- Note: If the authoring tool is a collection
of software applications (e.g., a markup editor, an image editor,
and a validation tool), then information must be provided separately
for each application, although the conformance claim will treat them
as a whole.
- Platform(s): The platform(s) upon
which the authoring tool operates:
- A list of the web content technologies produced by the authoring tool that are included in the claim. If there are any web content technologies produced by the authoring tool that are not included in the conformance claim, these must be listed separately. If the authoring tool produces any web content technologies by default, then these must be included.
- Results for each of the success criteria: Yes, No, Not Applicable
Optional Components of a Conformance Claim
In addition to the required components of a conformance claim above, consider providing additional information to assist authors. Recommended additional information includes:
- An explanation of the success criteria results (Yes, No). (strongly recommended)
- Information about how the web content technologies produced can be used to create accessible
web content (e.g., links to technology-specific WCAG 2.0 techniques).
- Information about any additional steps taken that go beyond the success criteria to enhance accessibility.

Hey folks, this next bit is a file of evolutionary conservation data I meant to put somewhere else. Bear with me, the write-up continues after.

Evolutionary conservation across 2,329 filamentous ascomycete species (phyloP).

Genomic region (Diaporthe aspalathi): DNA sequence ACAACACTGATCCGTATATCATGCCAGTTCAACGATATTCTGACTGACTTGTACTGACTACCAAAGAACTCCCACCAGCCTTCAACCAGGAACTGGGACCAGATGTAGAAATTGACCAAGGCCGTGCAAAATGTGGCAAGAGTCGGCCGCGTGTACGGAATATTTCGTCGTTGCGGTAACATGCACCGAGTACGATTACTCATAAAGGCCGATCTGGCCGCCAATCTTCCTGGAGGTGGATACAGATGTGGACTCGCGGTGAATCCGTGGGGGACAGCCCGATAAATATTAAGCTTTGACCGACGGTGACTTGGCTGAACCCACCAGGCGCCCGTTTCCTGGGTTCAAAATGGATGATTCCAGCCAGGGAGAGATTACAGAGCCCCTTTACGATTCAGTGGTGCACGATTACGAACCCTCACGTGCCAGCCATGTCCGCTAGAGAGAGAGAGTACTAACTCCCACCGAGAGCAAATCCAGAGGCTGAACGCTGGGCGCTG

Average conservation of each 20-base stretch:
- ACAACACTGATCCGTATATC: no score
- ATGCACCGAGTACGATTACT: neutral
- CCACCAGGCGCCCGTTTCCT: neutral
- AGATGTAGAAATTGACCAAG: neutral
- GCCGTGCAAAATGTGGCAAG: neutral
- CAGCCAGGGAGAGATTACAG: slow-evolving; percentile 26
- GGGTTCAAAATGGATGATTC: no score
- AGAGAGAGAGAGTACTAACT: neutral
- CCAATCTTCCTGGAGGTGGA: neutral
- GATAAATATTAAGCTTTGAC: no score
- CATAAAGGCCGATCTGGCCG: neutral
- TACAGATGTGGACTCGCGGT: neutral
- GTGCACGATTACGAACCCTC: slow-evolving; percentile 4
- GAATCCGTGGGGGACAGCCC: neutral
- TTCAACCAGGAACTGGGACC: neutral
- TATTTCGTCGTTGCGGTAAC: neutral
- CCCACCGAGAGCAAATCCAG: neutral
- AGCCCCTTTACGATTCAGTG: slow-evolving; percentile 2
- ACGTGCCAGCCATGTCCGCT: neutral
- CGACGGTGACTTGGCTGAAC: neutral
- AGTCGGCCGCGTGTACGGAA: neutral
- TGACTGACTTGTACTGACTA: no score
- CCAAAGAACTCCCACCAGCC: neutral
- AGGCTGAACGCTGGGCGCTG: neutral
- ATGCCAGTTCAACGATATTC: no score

- A machine-readable metadata version of the conformance claim.
- A description of the authoring tool that identifies the types of editing-views that it includes.
Neither W3C, WAI, nor AUWG take any responsibility for any aspect or result of any ATAG 2.0 conformance
claim that has not been published under the authority of the W3C, WAI, or AUWG.
Appendix A: Glossary
This section is normative.
This appendix contains definitions for all of the significant/important/unfamiliar terms used in the normative parts of this specification, including terms used in the Conformance section. Please consult http://www.w3.org/TR/qaframe-spec/ for more information on the role of definitions in specification quality.
- accessibility problems
- ATAG 2.0 recognizes two types of accessibility problems:
- authoring tool user interface accessibility problems:
Aspects of an authoring tool user interface that does not meet a success criterion in Part A of ATAG 2.0.
- web content accessibility problems (WCAG):
Aspects of web content that does not meet a WCAG 2.0 success criterion (Level A, AA or AAA).
- accessibility information (WCAG)
- Information that web content must contain in order to meet a WCAG 2.0 success criterion (Level A, AA or AAA). Examples include: programmatically associated alternative content (e.g., text alternatives for images), role and state information for widgets, relationships within complex tables).
Note: For the purposes of ATAG 2.0, only programmatically determinable accessibility information qualifies. For additional examples, refer to Appendix A of the Implementing ATAG 2.0 document.